Reply To: New to the page.
Unless those scopes are rated for airguns, don’t do it; you’ll break them.
As I said above, Crow Mags will be marginal, at best, on game larger than squirrel and rabbit. You probably won’t get the penetration you need, and accuracy won’t be that great outside of 15-20 yards. Anything beyond that, use domed pellets. Find the one that shoots most accurately in your rifle by buying a variety pack. Skip Gamo pellets; they almost never shoot well in anything. Same for Daisy.
As for the ongoing accuracy problems, is the gun broken in yet? Have you got a couple hundred rounds through it yet?
I don’t want to sound elitist or condescending, but about the best accuracy you can hope for from a Nitro Venom Dusk or most of the Chinese-built springers from Crosman or Gamo is ‘acceptable’ and even then, it is often only at close to medium range. They’re just not high-end airguns, and they tend to lack the careful production and finishing that is directly related to accuracy. They’re cranked out in a Chinese factory by the thousand. The bores are not well finished, polished, or even cleaned. Scope rails are often not straight. Triggers are usually terrible. They do look nice, often have nicely-shaped stocks, and almost always have very high published velocity. But quality and accuracy are their last priorities.
I’ll give you an example. I have what I consider a high-end Chinese airgun, a Stoeger X20. Probably about the same power level as your first gun.The stick is great; sharp checkering, a nice re-settable safety. The trigger was terrible, I upgraded it with a Charlie da Tuna one, which is still heavy, but breaks cleanly and predictably. It honks when cocking, because the spring is rubbing somewhere inside. It has cheezy fiber optic sights that give a nice fast target acquisition in low light, but are impossible to shoot a tight group with. They’re not replaceable with anything decent, other than a scope. It has many hundreds of rounds through it, and shoots pretty accurately, but still not even quite up to par compared to a typical box stock European springer.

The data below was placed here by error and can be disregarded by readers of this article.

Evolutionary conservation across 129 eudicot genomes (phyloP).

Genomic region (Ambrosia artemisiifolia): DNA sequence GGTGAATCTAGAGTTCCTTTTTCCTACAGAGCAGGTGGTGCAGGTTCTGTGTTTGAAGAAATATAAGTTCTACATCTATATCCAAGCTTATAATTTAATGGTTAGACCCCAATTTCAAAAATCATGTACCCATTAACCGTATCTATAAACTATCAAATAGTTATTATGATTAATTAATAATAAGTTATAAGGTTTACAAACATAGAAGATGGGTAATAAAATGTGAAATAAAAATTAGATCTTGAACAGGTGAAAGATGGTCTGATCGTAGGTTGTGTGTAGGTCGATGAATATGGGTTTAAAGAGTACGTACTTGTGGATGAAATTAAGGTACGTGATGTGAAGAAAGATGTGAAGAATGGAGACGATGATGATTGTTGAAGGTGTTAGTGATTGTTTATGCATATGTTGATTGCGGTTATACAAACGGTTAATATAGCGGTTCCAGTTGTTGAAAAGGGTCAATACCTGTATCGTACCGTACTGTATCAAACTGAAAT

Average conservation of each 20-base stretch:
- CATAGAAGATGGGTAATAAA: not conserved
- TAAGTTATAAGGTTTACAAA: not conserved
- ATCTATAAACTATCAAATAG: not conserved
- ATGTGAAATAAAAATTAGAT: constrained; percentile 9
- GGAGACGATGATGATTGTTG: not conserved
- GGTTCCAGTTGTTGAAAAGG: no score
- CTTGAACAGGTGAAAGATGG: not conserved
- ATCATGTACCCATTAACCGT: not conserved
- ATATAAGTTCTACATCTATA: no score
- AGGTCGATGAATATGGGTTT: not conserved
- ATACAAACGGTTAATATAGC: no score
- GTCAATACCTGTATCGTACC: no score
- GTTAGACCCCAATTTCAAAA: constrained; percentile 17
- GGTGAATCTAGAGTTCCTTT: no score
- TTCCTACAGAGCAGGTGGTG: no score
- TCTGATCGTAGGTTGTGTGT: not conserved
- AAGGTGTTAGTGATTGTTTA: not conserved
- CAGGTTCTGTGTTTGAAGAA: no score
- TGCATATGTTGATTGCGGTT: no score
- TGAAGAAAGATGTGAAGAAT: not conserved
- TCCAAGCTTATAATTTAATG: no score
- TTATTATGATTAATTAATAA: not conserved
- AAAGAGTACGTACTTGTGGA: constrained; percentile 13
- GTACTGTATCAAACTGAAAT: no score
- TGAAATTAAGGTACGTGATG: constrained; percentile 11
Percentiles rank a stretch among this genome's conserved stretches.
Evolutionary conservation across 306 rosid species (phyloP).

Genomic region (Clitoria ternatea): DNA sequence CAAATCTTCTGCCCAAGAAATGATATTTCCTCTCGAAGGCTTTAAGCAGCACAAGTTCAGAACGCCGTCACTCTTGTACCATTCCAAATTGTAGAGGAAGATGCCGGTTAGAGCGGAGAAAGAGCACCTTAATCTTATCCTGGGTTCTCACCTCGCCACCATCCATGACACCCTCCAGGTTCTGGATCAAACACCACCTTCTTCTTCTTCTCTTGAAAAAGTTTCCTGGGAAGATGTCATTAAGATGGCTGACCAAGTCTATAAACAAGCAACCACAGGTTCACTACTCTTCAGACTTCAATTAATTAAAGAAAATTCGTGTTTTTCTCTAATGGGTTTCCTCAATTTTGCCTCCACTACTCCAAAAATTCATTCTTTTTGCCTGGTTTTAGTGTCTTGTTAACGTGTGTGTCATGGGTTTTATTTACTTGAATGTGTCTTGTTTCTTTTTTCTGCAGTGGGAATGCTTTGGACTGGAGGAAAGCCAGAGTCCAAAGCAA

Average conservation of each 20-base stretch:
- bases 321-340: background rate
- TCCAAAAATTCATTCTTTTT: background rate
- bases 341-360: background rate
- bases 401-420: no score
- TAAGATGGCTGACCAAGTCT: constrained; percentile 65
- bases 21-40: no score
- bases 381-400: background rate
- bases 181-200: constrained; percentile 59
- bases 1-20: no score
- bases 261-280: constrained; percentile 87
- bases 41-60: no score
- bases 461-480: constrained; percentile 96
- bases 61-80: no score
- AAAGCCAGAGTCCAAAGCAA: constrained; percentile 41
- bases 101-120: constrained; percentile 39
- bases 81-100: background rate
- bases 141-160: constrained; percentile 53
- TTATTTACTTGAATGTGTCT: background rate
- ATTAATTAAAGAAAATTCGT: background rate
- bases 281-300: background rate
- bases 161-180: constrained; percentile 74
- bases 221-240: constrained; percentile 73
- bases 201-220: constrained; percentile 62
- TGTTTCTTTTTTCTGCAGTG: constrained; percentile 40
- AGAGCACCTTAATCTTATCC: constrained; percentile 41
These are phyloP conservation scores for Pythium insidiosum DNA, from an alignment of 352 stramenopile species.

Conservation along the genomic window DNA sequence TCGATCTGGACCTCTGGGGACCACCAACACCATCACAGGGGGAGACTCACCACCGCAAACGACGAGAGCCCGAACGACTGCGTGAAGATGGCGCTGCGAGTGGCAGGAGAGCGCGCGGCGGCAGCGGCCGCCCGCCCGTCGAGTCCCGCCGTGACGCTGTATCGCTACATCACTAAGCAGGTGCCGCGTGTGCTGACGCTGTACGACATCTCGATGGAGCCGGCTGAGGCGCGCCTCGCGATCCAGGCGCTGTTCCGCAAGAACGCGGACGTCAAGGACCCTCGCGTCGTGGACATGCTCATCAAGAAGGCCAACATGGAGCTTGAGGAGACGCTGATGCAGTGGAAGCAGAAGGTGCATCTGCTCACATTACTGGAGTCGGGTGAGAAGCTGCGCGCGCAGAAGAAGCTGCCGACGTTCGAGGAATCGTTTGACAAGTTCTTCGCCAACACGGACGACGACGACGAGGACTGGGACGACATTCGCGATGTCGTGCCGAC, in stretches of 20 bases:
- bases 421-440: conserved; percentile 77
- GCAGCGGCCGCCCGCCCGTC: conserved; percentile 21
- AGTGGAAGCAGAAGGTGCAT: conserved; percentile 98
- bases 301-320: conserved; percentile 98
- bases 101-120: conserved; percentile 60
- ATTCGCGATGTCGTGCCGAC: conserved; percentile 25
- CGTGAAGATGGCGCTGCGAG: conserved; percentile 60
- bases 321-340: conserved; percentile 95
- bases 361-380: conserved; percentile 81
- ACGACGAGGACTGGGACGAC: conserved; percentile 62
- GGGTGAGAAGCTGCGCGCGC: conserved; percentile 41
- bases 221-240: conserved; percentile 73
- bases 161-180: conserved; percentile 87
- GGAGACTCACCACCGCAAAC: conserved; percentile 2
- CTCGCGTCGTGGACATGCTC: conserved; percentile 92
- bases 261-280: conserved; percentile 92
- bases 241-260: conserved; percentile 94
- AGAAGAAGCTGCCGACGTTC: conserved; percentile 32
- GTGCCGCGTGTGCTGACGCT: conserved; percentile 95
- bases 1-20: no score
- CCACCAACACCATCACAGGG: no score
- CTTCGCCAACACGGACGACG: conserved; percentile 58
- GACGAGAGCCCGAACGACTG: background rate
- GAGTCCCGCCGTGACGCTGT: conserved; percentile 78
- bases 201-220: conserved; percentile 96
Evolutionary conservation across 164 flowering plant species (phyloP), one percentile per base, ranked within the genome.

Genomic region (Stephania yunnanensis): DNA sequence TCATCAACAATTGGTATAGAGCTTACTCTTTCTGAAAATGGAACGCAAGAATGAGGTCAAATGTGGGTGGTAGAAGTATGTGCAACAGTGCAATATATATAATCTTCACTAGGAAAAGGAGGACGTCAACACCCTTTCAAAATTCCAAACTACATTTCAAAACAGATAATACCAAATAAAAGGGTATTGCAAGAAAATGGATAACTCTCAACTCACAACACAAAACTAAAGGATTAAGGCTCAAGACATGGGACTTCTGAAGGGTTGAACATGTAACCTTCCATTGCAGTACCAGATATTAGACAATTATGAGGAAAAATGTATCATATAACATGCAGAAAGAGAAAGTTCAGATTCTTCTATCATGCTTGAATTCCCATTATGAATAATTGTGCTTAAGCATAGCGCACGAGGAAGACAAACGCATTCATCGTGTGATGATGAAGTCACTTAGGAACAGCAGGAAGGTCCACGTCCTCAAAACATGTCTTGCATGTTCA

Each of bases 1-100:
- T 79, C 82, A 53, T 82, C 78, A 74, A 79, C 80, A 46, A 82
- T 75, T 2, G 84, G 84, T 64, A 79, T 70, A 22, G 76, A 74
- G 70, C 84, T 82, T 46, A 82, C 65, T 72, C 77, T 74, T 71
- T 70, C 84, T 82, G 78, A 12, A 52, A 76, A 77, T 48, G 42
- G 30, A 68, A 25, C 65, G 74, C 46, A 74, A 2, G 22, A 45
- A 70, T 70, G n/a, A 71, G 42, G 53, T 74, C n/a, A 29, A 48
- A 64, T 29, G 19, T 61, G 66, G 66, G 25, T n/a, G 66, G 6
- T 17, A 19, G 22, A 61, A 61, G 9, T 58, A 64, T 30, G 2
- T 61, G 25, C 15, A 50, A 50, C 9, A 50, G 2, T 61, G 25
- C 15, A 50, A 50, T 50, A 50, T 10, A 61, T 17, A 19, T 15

My advice is to return or sell that Nitro Venom Dusk and save the difference to get something decent. For your use, something like a Beeman R9, Weihrauch HW80s, HW50s, or Diana 36 would be great. Something that has been put together with some attention to detail by a company that cares about its long-term reputation.* Then, pop a decent scope on it. These are not the same as simple powderburner rifles. There are a lot more moving parts that have to work well in unison to make an accurate gun. You can buy a pretty nice, accurate 22LR powderburner for a few hundred bucks, and even $150 will buy a nice used one. Even a lot of the super cheap ones shoot well. (thinking of the H&R single shot shotguns and Marlin bolt and semi-auto 22s) That price is just the starting point for a good quality air rifle.
Lastly, try to avoid the mentality that “it’s just an airgun, I don’t want to spend that much.” They end up being just as much fun as powderburners, and a lot cheaper to shoot, in the long run. Not to mention the fact that you don’t always need certain designated places to shoot them. Back yard, basement, garage… these are all fair game for airguns.
Let us know the general area where you live. Maybe a member local to you will let you try his arsenal and open your eyes a bit.
* When Crosman started to ruin their reputation for quality by cutting costs, they bought the Benjamin and Sheridan brands to reassure customers that they still make something of quality. Daisy did the same with Winchester for their springers.